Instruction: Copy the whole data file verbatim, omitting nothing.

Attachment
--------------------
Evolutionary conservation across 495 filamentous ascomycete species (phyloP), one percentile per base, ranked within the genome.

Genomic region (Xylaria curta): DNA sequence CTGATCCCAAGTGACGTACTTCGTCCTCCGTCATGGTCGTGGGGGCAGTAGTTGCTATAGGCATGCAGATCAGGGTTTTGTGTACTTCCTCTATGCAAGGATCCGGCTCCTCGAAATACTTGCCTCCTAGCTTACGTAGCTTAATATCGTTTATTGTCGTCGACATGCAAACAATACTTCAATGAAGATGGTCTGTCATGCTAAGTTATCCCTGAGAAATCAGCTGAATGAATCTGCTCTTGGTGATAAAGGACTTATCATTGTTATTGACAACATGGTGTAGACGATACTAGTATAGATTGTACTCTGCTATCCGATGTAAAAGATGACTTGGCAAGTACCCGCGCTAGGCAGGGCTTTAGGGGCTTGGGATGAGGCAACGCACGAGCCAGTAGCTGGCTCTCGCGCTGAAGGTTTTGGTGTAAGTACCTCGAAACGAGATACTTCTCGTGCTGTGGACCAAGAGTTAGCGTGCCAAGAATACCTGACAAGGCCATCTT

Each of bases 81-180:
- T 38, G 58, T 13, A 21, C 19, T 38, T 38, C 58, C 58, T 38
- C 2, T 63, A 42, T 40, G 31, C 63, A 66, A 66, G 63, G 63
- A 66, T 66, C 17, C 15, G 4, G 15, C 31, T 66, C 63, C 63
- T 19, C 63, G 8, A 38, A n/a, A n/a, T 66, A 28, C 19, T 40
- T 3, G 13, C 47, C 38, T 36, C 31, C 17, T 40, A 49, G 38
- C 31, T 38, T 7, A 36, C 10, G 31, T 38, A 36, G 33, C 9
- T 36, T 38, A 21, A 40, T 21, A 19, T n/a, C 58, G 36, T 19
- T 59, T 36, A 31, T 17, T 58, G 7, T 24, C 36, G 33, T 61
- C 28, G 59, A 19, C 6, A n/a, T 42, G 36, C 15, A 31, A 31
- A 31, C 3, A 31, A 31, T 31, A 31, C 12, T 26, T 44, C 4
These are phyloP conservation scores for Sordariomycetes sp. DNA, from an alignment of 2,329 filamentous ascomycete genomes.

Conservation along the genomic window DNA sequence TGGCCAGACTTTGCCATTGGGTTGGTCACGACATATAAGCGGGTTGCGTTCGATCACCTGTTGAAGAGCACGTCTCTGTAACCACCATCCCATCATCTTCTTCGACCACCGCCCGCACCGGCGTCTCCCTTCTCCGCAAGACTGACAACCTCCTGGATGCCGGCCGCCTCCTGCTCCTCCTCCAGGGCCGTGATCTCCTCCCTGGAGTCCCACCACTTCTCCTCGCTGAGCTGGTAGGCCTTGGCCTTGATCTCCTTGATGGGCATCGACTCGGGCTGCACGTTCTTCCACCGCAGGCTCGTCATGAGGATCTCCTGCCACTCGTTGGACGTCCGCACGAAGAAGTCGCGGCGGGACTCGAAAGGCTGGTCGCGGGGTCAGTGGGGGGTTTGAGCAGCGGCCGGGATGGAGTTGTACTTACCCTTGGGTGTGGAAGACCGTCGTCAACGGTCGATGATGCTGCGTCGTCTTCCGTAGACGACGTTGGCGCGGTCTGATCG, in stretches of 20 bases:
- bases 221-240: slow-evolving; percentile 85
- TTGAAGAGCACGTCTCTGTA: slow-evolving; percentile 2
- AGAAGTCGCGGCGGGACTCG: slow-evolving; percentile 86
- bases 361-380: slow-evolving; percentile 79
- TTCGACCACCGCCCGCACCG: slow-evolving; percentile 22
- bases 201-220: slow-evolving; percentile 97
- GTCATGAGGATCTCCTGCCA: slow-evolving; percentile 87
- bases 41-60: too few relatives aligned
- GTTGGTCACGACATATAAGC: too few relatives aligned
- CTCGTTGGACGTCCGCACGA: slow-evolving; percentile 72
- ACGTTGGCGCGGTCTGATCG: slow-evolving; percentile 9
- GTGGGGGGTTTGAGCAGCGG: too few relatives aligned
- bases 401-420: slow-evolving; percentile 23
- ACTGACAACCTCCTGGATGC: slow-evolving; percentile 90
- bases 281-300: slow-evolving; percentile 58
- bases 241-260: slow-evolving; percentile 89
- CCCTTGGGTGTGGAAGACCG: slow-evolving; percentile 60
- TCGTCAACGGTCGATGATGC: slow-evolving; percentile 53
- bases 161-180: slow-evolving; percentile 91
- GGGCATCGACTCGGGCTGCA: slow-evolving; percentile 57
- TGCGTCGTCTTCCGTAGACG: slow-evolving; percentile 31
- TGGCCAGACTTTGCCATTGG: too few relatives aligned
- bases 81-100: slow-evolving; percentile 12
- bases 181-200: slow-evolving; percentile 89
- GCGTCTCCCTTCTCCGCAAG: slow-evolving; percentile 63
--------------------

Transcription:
Evolutionary conservation across 495 filamentous ascomycete species (phyloP), one percentile per base, ranked within the genome.

Genomic region (Xylaria curta): DNA sequence CTGATCCCAAGTGACGTACTTCGTCCTCCGTCATGGTCGTGGGGGCAGTAGTTGCTATAGGCATGCAGATCAGGGTTTTGTGTACTTCCTCTATGCAAGGATCCGGCTCCTCGAAATACTTGCCTCCTAGCTTACGTAGCTTAATATCGTTTATTGTCGTCGACATGCAAACAATACTTCAATGAAGATGGTCTGTCATGCTAAGTTATCCCTGAGAAATCAGCTGAATGAATCTGCTCTTGGTGATAAAGGACTTATCATTGTTATTGACAACATGGTGTAGACGATACTAGTATAGATTGTACTCTGCTATCCGATGTAAAAGATGACTTGGCAAGTACCCGCGCTAGGCAGGGCTTTAGGGGCTTGGGATGAGGCAACGCACGAGCCAGTAGCTGGCTCTCGCGCTGAAGGTTTTGGTGTAAGTACCTCGAAACGAGATACTTCTCGTGCTGTGGACCAAGAGTTAGCGTGCCAAGAATACCTGACAAGGCCATCTT

Each of bases 81-180:
- T 38, G 58, T 13, A 21, C 19, T 38, T 38, C 58, C 58, T 38
- C 2, T 63, A 42, T 40, G 31, C 63, A 66, A 66, G 63, G 63
- A 66, T 66, C 17, C 15, G 4, G 15, C 31, T 66, C 63, C 63
- T 19, C 63, G 8, A 38, A n/a, A n/a, T 66, A 28, C 19, T 40
- T 3, G 13, C 47, C 38, T 36, C 31, C 17, T 40, A 49, G 38
- C 31, T 38, T 7, A 36, C 10, G 31, T 38, A 36, G 33, C 9
- T 36, T 38, A 21, A 40, T 21, A 19, T n/a, C 58, G 36, T 19
- T 59, T 36, A 31, T 17, T 58, G 7, T 24, C 36, G 33, T 61
- C 28, G 59, A 19, C 6, A n/a, T 42, G 36, C 15, A 31, A 31
- A 31, C 3, A 31, A 31, T 31, A 31, C 12, T 26, T 44, C 4
These are phyloP conservation scores for Sordariomycetes sp. DNA, from an alignment of 2,329 filamentous ascomycete genomes.

Conservation along the genomic window DNA sequence TGGCCAGACTTTGCCATTGGGTTGGTCACGACATATAAGCGGGTTGCGTTCGATCACCTGTTGAAGAGCACGTCTCTGTAACCACCATCCCATCATCTTCTTCGACCACCGCCCGCACCGGCGTCTCCCTTCTCCGCAAGACTGACAACCTCCTGGATGCCGGCCGCCTCCTGCTCCTCCTCCAGGGCCGTGATCTCCTCCCTGGAGTCCCACCACTTCTCCTCGCTGAGCTGGTAGGCCTTGGCCTTGATCTCCTTGATGGGCATCGACTCGGGCTGCACGTTCTTCCACCGCAGGCTCGTCATGAGGATCTCCTGCCACTCGTTGGACGTCCGCACGAAGAAGTCGCGGCGGGACTCGAAAGGCTGGTCGCGGGGTCAGTGGGGGGTTTGAGCAGCGGCCGGGATGGAGTTGTACTTACCCTTGGGTGTGGAAGACCGTCGTCAACGGTCGATGATGCTGCGTCGTCTTCCGTAGACGACGTTGGCGCGGTCTGATCG, in stretches of 20 bases:
- bases 221-240: slow-evolving; percentile 85
- TTGAAGAGCACGTCTCTGTA: slow-evolving; percentile 2
- AGAAGTCGCGGCGGGACTCG: slow-evolving; percentile 86
- bases 361-380: slow-evolving; percentile 79
- TTCGACCACCGCCCGCACCG: slow-evolving; percentile 22
- bases 201-220: slow-evolving; percentile 97
- GTCATGAGGATCTCCTGCCA: slow-evolving; percentile 87
- bases 41-60: too few relatives aligned
- GTTGGTCACGACATATAAGC: too few relatives aligned
- CTCGTTGGACGTCCGCACGA: slow-evolving; percentile 72
- ACGTTGGCGCGGTCTGATCG: slow-evolving; percentile 9
- GTGGGGGGTTTGAGCAGCGG: too few relatives aligned
- bases 401-420: slow-evolving; percentile 23
- ACTGACAACCTCCTGGATGC: slow-evolving; percentile 90
- bases 281-300: slow-evolving; percentile 58
- bases 241-260: slow-evolving; percentile 89
- CCCTTGGGTGTGGAAGACCG: slow-evolving; percentile 60
- TCGTCAACGGTCGATGATGC: slow-evolving; percentile 53
- bases 161-180: slow-evolving; percentile 91
- GGGCATCGACTCGGGCTGCA: slow-evolving; percentile 57
- TGCGTCGTCTTCCGTAGACG: slow-evolving; percentile 31
- TGGCCAGACTTTGCCATTGG: too few relatives aligned
- bases 81-100: slow-evolving; percentile 12
- bases 181-200: slow-evolving; percentile 89
- GCGTCTCCCTTCTCCGCAAG: slow-evolving; percentile 63